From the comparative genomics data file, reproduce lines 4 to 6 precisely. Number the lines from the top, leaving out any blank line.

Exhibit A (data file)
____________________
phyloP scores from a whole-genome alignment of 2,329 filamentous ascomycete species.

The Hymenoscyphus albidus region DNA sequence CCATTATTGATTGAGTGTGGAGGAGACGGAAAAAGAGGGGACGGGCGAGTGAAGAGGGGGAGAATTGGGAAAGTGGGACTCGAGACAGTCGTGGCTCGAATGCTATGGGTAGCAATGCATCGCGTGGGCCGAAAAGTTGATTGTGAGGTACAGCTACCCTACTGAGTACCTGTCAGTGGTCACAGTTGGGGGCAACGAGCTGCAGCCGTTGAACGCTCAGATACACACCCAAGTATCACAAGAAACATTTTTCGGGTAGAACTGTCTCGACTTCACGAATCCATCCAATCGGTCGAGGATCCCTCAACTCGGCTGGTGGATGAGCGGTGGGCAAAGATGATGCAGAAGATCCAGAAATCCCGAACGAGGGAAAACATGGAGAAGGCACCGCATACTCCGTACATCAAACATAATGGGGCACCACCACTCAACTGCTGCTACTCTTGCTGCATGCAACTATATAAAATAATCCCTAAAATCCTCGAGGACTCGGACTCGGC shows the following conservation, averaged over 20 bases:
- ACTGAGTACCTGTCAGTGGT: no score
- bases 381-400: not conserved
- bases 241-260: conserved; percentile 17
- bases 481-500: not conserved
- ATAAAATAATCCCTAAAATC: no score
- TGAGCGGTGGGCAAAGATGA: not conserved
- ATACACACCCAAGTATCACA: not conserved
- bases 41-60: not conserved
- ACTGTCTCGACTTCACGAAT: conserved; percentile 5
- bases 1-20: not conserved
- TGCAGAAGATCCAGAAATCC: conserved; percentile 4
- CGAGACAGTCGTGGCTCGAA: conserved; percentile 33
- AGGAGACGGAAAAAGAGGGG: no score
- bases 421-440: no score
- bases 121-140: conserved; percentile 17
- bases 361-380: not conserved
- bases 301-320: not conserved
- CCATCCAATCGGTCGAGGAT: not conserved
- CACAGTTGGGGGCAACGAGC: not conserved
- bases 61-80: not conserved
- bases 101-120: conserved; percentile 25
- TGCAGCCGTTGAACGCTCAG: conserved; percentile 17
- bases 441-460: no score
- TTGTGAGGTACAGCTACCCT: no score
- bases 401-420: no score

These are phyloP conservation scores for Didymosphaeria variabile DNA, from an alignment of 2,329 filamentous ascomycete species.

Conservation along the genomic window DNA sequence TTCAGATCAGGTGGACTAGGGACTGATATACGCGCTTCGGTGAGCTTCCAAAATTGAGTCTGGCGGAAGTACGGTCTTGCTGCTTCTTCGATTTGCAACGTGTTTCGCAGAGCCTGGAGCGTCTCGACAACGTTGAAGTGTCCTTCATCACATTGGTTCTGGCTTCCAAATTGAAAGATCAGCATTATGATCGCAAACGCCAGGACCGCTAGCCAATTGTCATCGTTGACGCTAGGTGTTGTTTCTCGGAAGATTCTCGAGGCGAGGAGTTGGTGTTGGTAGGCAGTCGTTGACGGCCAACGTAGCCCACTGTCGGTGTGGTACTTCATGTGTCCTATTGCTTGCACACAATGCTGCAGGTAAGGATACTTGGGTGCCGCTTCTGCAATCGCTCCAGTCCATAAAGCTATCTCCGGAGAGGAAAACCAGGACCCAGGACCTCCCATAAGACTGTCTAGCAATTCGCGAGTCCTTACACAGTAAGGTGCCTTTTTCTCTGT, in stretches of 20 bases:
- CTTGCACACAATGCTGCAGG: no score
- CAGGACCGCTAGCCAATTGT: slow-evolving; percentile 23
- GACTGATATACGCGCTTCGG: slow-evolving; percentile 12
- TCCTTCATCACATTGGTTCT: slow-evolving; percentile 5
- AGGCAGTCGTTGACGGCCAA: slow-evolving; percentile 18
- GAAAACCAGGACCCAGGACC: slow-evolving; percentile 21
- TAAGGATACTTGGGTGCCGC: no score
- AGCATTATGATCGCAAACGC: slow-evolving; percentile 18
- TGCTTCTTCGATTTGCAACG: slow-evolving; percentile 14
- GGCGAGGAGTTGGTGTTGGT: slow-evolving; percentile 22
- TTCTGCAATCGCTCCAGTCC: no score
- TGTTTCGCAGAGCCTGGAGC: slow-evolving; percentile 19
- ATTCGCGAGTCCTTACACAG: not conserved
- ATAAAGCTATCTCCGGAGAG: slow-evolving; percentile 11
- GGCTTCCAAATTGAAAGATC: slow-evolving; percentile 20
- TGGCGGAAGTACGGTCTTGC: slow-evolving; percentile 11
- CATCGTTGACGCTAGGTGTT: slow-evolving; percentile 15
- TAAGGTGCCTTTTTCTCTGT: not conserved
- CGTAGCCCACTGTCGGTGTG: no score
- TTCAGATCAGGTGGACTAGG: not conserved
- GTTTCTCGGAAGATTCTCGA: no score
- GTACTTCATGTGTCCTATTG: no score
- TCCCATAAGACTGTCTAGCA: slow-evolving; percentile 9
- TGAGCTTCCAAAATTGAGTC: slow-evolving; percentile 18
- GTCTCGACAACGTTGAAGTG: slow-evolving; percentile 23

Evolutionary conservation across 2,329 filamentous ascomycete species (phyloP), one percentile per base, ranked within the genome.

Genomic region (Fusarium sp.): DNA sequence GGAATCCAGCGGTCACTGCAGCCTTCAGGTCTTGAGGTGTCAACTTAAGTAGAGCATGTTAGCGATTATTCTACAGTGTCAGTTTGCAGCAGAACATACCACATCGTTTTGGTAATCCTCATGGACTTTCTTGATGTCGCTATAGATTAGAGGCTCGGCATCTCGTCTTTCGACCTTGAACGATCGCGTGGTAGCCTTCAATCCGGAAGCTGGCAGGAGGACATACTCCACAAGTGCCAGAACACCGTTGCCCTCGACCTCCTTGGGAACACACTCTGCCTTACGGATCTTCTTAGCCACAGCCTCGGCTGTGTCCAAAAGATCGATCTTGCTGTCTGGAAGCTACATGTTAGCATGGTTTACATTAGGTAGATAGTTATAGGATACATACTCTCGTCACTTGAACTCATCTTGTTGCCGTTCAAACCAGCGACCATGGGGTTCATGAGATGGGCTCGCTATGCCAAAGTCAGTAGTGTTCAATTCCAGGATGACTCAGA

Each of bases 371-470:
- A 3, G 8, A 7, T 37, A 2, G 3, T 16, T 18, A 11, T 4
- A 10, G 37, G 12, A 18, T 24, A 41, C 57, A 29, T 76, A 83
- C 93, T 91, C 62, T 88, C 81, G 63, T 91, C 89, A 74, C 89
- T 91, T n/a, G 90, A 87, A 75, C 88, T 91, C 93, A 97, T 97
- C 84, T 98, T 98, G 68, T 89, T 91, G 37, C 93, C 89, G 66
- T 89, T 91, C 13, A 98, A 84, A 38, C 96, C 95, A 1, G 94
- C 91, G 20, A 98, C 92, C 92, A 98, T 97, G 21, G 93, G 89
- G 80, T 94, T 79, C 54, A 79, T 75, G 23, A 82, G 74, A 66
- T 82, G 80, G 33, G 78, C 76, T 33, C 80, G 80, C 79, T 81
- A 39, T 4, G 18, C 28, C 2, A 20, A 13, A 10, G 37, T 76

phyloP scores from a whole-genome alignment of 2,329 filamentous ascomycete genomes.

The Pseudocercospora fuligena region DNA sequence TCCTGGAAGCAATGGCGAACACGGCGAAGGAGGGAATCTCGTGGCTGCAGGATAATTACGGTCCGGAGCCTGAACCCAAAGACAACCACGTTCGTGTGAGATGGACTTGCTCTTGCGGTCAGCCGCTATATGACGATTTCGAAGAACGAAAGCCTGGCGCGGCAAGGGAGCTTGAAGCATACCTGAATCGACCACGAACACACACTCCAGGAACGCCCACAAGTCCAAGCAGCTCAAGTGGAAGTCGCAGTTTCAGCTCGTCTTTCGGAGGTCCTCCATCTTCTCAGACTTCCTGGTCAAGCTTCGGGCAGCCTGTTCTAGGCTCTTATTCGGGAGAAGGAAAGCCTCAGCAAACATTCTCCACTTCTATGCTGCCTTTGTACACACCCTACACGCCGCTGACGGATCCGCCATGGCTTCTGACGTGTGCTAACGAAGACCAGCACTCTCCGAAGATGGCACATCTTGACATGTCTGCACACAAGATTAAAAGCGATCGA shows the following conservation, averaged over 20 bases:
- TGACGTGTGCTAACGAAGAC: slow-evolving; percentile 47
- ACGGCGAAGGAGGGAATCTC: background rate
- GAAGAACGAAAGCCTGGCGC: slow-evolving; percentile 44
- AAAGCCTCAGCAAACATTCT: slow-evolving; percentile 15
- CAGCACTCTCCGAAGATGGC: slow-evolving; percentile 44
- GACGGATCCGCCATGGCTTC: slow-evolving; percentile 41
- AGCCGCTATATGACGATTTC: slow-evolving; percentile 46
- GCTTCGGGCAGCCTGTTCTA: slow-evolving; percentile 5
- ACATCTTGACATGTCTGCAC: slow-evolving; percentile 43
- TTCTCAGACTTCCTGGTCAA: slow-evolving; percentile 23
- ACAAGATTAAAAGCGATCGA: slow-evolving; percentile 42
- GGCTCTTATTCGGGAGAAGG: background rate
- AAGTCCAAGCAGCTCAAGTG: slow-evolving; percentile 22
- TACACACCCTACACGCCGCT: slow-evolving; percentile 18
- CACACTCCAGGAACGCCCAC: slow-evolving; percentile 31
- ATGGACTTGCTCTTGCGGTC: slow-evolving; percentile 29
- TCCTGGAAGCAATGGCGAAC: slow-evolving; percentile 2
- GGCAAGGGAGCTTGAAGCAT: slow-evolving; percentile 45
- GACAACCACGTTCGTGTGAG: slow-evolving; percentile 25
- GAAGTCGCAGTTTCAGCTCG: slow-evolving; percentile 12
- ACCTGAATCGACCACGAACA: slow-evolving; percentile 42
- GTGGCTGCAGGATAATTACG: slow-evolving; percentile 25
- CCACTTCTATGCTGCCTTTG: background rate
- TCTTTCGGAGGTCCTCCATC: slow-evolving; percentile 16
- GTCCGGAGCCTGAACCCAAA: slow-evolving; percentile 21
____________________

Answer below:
- bases 381-400: not conserved
- bases 241-260: conserved; percentile 17
- bases 481-500: not conserved